Charts of the Week:
Although equities had a strong day today, the S&P 500 closed down for the sixth straight week. This is a very rare event, one for which has historically provided very strong forward returns on average. It is important to keep a long-term view. When we look at the current environment we are in, where short-term interest rates are being raised by central banks (also known as a tightening cycle), let’s see where the S&P 500 Index is vs prior tightening cycles. The current market selloff we have seen is very much in line with historical norms following the first Fed rate hike. As shown below with the blue line being this year and the grey lines being past years, markets generally have found a bottom 1 - 2 months following the initial increase and are now very close to the lowest prior levels on the right side of the yellow dotted line. The good news is that generally markets have provided solid returns going forward for the next year after that point.
We have discussed historically negative sentiment, namely the bullish and bearish surveys of the American Association of Individual Investors (AAII) on more than one occasion over the past few weeks. This is one widely followed sentiment index and focuses on individual retail investors. However, there are two other widely followed industry sentiment indicators, one from Investor’s Intelligence (sentiment of advisors) and one from the National Association of Active Investment Managers (NAAIM). Fortunately, our source Bespoke Investment Group, has compiled the three sentiment indicators together into a Composite sentiment index to get a view of all three market participants in aggregate. Here is a chart of this Composite Net Bullish Sentiment over the last 15 years, and as you can see it has touched down to a level of just 35% which we have only seen a handful of times since 2006, all of which were periods surrounding either the great financial crisis or in late 2015/early 2016. The current level ranks below the 2nd percentile relative to all prior readings.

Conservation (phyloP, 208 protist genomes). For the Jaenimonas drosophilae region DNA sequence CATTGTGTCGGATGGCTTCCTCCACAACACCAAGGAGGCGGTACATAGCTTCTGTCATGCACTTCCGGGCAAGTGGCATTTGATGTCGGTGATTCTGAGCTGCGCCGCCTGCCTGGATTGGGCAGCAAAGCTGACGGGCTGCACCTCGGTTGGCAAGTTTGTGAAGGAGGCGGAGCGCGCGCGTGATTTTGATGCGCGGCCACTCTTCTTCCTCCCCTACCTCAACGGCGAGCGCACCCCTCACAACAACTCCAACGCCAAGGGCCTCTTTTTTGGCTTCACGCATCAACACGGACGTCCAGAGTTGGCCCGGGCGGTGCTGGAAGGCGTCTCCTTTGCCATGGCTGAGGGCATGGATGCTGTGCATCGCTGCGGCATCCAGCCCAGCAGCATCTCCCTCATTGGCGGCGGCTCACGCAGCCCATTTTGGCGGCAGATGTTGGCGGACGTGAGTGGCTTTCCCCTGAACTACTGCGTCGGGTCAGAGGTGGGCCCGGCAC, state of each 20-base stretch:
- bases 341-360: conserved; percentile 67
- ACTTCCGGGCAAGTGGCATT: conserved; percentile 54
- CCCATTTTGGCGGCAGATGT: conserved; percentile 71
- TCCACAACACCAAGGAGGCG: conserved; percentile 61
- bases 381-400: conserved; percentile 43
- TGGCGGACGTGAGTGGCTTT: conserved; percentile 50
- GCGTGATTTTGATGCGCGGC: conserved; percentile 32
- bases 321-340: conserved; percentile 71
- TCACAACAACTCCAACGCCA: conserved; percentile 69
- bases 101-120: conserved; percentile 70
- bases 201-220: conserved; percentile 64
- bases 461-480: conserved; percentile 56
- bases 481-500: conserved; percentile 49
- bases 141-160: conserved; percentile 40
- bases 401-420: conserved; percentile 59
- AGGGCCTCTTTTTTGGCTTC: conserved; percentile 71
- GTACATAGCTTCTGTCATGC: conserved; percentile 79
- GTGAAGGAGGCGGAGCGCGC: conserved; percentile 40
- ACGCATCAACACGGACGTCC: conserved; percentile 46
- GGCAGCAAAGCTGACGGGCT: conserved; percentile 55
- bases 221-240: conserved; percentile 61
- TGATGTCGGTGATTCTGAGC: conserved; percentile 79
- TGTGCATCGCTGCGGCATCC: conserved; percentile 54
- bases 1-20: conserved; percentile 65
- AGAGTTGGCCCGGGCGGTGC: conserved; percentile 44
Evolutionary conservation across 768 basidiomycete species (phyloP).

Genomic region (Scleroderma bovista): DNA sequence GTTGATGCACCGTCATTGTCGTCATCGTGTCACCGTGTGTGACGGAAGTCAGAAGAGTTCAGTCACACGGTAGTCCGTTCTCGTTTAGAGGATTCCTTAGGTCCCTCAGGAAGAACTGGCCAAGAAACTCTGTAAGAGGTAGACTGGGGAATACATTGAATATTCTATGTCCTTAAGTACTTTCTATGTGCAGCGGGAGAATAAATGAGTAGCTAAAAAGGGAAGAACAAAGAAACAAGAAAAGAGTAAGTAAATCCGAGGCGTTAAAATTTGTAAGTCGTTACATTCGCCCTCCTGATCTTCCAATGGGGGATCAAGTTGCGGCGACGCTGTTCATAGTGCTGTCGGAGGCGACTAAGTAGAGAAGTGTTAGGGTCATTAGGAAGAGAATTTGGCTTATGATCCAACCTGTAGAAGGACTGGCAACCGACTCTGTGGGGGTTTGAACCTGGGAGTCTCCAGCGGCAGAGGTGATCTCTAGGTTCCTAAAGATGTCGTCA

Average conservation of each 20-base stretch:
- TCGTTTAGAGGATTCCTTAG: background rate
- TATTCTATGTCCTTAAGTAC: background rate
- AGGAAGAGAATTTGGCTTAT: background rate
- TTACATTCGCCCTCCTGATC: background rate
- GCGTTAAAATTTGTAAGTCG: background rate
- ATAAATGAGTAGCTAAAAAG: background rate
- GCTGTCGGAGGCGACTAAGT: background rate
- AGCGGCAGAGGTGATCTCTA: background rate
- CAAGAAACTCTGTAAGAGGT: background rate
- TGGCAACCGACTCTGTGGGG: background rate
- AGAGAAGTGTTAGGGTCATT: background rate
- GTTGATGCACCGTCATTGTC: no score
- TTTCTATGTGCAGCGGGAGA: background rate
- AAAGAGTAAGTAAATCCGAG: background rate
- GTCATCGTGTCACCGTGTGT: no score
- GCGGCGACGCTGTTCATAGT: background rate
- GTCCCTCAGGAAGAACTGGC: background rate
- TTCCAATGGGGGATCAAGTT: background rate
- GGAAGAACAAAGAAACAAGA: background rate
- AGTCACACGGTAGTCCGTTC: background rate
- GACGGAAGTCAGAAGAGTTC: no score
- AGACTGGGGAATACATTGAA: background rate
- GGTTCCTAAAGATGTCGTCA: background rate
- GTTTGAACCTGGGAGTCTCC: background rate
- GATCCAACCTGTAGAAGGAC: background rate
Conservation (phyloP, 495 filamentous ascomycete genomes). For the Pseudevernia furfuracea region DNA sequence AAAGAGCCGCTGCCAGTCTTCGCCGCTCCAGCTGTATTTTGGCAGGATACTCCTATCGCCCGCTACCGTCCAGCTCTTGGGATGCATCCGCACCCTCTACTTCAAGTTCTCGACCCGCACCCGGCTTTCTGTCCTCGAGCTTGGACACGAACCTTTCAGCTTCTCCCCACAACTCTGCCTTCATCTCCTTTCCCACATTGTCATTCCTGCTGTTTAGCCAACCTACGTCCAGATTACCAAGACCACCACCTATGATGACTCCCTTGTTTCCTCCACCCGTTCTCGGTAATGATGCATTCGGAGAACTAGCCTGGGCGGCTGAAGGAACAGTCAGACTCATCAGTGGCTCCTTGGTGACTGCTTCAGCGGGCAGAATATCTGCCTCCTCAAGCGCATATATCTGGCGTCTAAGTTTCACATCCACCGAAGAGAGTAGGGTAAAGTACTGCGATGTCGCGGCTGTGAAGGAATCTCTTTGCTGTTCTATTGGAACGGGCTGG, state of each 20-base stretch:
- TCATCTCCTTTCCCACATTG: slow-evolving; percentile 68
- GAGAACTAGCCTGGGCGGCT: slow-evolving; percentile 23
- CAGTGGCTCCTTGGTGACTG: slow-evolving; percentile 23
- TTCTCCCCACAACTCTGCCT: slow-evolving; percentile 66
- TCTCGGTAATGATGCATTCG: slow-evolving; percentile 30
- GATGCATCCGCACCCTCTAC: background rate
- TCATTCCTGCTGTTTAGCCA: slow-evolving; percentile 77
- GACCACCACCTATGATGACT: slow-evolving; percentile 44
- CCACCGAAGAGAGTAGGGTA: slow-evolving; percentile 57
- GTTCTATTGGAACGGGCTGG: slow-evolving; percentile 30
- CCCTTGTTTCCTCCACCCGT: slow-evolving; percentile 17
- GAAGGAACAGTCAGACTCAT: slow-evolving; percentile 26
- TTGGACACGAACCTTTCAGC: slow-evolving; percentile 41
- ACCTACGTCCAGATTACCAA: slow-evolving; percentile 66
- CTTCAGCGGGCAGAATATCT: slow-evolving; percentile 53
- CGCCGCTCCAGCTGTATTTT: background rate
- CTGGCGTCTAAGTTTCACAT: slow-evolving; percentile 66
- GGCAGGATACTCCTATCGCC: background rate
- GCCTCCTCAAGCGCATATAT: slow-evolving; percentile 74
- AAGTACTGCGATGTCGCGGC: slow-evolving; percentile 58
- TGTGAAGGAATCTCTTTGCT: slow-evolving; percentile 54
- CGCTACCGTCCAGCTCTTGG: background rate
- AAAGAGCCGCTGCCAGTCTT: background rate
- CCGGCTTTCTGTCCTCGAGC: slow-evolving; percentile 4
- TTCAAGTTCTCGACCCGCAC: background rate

Source: Bespoke Investment Group
With overall economic growth still being relatively strong (albeit slowing), unemployment at a historically low level, U.S. household balance sheets and cash levels at formidable levels, interest rates still historically low (although rising), central banks still relatively accommodative overall, and credit stress levels still not overly elevated, we do not believe the current environment is anywhere near 2008/9. The positive news is that when you look at the following table showing all prior occurrences where the Composite Bullish Sentiment was at or below the 2nd percentile, the forward-looking returns were extremely strong, and this includes the two negative readings. On average, when this level was hit like today, the S&P 500 has returned on average almost 11% over the next six-month period and over 23% over the following year.
Source: Bespoke Investment Group
Sources: CNBC.com, Globe and Mail, Financial Post, Connected Wealth, BNN Bloomberg, Tony Dwyer, Canaccord Genuity, First Trust, Bespoke Investment Group